Zoo 'Would Be Shocked' if April the Giraffe Doesn't Give Birth by Monday - NBC 7 San Diego
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Zoo 'Would Be Shocked' if April the Giraffe Doesn't Give Birth by Monday

Tens of millions of people across the globe have tuned into the live stream in anticipation of the birth of April's fourth calf



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    After more than a month of waiting for what may be the most globally anticipated giraffe birth in history, April's tens of millions of fans may be able to turn their attention to a calf-naming contest within 24 hours.

    Animal Adventure Park, the upstate New York zoo live-streaming the giraffe's world famous pregnancy, said in its Friday morning Facebook update that "all observations, behavior and predictions suggest a calf today or tonight."

    "We would be shocked to get through the weekend without our newest addition," the zoo wrote. "The staff have been onsite with April all morning, Dr Tim was called and onsite within minutes. This is what we have all been waiting for!"

    Late Thursday, the zoo had said it hoped to launch a text alert system to notify people when April went into active labor, though it wasn't clear if it would be up and running in time, assuming April isn't fooling us all again. 

    Watch the live stream below.

    At around 5:30 a.m. Friday, roughly 90,000 curious onlookers saw zoo keepers enter April's pen sweeping up extra dirt and and cleaning up in what appeared to be a preparation stage. Four hours later, nearly 200,000 watched as April calmly flicked her tongue while her beau Oliver stood in the background. By early afternoon, nearly 50,000 more people had tuned in -- and yes, April was still pregnant. 

    April's veterinarian joked late Wednesday he had launched a new operation to expedite her labor. Maybe it actually worked.

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    When April goes into active labor, the baby's front hoofs will be the first to come out, followed by the snout, the zoo says.

    Mom will naturally raise the calf on her own, and weaning could take between six to 10 months, maybe even longer -- the zoo says it won't rush the process. Once weaning is over, the baby giraffe will move on to another facility to start a breeding program there.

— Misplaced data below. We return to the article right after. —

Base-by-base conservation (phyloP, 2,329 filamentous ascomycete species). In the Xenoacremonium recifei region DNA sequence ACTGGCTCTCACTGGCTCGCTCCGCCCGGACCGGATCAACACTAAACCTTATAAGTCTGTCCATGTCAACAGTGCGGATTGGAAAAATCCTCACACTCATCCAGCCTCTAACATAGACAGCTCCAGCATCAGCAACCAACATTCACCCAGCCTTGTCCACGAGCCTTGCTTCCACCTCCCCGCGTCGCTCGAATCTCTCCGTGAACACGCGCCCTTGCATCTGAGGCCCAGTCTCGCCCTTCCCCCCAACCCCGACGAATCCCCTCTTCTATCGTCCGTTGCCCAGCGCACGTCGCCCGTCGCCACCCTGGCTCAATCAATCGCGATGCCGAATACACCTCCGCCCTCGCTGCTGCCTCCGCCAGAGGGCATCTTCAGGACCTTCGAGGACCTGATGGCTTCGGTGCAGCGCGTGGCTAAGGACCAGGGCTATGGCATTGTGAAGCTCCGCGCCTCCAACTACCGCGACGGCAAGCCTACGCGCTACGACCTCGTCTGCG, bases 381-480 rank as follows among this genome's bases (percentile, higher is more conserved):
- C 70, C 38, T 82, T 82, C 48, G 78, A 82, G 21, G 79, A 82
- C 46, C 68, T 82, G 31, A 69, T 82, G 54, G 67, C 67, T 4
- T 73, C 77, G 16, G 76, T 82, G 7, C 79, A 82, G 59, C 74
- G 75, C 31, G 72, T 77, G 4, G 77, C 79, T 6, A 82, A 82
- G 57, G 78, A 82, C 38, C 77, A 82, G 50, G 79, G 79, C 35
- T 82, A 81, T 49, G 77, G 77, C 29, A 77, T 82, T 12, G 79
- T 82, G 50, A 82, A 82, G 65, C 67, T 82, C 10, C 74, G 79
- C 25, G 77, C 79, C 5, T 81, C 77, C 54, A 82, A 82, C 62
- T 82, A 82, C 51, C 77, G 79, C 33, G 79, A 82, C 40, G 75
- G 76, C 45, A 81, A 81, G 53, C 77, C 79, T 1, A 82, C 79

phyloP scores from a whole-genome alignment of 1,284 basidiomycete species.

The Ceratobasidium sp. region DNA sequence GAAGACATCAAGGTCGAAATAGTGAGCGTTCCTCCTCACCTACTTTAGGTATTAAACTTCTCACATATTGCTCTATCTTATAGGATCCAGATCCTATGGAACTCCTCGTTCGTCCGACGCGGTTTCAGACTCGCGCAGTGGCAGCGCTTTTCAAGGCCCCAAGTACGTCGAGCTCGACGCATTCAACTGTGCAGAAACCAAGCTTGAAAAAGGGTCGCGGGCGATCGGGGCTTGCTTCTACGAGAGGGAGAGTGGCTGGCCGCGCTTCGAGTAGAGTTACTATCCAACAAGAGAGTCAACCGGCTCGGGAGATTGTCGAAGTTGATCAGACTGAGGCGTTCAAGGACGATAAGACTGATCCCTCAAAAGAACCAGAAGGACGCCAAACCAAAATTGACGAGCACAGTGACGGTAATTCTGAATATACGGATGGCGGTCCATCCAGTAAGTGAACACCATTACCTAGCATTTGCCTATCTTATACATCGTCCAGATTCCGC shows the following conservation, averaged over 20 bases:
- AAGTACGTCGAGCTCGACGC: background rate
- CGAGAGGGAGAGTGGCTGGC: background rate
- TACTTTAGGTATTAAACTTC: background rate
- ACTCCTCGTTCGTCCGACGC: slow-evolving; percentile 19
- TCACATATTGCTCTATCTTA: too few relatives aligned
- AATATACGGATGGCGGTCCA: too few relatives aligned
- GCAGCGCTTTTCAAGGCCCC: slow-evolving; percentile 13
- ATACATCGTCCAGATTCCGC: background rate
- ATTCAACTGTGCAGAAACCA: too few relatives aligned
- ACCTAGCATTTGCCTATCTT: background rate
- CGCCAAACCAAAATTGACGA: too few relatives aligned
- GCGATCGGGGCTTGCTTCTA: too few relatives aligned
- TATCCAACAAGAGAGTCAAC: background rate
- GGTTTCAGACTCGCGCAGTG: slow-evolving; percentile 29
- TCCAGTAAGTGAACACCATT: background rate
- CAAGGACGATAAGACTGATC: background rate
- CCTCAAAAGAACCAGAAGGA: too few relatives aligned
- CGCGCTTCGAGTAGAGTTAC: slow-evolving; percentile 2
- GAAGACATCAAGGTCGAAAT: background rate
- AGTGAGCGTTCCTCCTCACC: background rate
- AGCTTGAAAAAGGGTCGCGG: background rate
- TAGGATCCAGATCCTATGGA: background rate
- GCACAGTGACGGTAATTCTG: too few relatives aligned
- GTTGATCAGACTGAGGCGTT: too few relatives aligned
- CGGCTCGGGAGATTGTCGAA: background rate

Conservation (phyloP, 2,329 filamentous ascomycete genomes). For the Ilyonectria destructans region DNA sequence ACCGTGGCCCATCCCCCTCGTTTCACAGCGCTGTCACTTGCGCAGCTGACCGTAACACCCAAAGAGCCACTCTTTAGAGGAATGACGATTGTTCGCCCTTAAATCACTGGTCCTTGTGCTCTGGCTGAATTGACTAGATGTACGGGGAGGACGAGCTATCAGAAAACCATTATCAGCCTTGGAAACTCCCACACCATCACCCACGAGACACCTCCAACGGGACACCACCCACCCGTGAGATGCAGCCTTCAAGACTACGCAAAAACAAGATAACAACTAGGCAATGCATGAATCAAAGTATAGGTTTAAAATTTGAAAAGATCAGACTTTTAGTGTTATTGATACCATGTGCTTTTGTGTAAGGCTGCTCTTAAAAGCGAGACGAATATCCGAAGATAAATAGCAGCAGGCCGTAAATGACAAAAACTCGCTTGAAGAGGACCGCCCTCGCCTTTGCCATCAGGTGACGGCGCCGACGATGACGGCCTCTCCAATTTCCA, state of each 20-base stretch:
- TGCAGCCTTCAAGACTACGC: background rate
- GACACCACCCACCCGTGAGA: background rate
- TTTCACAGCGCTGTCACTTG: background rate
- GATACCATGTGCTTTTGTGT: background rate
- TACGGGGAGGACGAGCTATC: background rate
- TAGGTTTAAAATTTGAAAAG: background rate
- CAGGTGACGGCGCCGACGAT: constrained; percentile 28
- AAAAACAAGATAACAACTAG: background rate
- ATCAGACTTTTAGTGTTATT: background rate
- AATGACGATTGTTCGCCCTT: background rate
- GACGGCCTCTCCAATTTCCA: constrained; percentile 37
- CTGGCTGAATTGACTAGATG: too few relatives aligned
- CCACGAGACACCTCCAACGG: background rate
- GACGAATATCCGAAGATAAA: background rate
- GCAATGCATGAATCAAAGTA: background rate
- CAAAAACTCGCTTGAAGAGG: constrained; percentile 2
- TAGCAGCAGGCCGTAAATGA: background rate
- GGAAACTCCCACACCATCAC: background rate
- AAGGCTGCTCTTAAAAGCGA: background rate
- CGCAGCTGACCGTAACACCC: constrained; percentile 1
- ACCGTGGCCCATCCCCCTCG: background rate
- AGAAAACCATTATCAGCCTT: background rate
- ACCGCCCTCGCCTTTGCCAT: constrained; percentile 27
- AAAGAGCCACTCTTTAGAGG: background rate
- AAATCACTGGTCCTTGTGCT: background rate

"We cannot retain offspring, as it would lead to incestuous mating and undermine the genetics of the program and species," the zoo says.

    This is 15-year-old April's fourth calf. It'll be the first for her mate Oliver. He won't take any part in rearing the calf, though. Male giraffes, called bulls, really only care about two things, the zoo says: "fighting and the unmentionable."

    "He is a bull -- and a bull is a bull is a bull!" the zoo says.

    April's pregnancy was catapulted into global headlines late last month after YouTube briefly yanked the zoo's stream following complaints by animal activists that it violated the site's policies concerning "nudity and sexual content." Thousands upon thousands of commenters voiced their frustration on Facebook and YouTube, and the stream was restored within an hour or so.

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    Jordan Patch, owner of the Animal Adventure Park, says the natural curiosity surrounding giraffes and their birthing process has been a huge factor in drawing crowds.

    "I think the fact that she's a giraffe and she's a neat species that people are interested in, that's fostered a lot of the attention," he said. "The fact that you're gonna get to witness the miracle of birth from an animal that you really don't get to see give birth — that's neat."

    He added that April's pregnancy is not just live entertainment, but a teachable moment and source for education. This is the zoo's first giraffe calf.

    Giraffe pregnancies last up to 15 months. Labor lasts anywhere from a few hours to a few days. The calf, which will be the first born at Animal Adventure Park, will be about 150 pounds and 6 feet tall at birth and up and walking in about an hour.

    The zoo said it will hold an online competition to name the baby giraffe once it's born.

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